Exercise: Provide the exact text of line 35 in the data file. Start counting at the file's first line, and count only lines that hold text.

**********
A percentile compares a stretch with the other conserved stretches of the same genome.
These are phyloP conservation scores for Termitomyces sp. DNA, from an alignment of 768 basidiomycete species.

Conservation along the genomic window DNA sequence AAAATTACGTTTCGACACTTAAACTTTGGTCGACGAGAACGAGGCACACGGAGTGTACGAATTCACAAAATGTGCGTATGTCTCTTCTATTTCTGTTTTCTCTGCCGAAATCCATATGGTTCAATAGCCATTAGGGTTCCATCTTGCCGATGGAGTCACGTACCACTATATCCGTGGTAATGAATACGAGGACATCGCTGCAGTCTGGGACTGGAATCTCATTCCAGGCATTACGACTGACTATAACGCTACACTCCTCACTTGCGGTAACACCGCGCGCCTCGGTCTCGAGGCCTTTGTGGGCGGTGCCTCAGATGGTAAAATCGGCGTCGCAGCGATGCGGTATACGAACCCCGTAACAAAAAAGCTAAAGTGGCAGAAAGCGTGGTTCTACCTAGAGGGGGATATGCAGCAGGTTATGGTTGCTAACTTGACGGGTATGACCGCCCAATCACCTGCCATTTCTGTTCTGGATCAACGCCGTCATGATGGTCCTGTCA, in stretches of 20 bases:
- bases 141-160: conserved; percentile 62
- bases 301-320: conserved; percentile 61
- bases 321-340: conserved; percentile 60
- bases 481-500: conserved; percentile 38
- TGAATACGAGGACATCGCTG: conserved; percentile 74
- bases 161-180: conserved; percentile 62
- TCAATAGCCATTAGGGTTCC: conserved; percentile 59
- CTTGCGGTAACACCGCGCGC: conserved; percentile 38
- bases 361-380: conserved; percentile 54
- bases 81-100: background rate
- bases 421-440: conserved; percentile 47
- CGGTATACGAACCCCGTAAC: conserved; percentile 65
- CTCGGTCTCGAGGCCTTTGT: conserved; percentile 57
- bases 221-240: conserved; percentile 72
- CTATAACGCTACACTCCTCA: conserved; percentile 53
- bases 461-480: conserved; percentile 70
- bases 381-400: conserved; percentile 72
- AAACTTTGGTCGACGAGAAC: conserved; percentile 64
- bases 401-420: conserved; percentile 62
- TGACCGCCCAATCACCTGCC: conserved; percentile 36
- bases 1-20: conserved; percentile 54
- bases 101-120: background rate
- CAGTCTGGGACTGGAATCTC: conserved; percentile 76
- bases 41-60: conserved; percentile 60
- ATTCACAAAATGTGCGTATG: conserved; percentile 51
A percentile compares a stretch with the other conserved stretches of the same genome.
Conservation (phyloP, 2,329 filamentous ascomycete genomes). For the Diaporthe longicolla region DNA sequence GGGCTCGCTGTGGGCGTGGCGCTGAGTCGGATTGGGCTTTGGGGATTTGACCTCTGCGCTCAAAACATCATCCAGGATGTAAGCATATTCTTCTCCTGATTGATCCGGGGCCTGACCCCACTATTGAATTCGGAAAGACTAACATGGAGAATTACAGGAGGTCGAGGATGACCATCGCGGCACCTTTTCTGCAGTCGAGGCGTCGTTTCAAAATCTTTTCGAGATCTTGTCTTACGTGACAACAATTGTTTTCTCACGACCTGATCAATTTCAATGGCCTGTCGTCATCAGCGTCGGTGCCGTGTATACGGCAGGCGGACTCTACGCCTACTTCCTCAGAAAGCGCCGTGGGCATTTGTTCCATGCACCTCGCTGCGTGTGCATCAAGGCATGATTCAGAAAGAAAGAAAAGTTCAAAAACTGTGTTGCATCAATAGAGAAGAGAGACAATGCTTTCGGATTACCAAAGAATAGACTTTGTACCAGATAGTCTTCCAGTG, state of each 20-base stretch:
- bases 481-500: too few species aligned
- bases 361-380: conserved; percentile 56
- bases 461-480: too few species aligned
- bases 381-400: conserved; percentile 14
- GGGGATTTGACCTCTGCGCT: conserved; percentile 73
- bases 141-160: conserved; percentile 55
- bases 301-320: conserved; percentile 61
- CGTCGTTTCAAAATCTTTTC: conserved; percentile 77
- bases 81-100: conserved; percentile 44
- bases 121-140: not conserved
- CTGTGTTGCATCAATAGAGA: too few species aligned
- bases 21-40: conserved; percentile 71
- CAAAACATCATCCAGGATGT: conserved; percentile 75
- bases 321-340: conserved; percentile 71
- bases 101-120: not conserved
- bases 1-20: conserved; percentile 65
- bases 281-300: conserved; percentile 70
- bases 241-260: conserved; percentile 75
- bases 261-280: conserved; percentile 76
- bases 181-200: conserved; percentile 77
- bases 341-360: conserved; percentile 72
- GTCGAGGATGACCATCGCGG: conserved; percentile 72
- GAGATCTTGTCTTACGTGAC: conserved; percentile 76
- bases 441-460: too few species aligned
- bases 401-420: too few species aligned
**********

- GGGGATTTGACCTCTGCGCT: conserved; percentile 73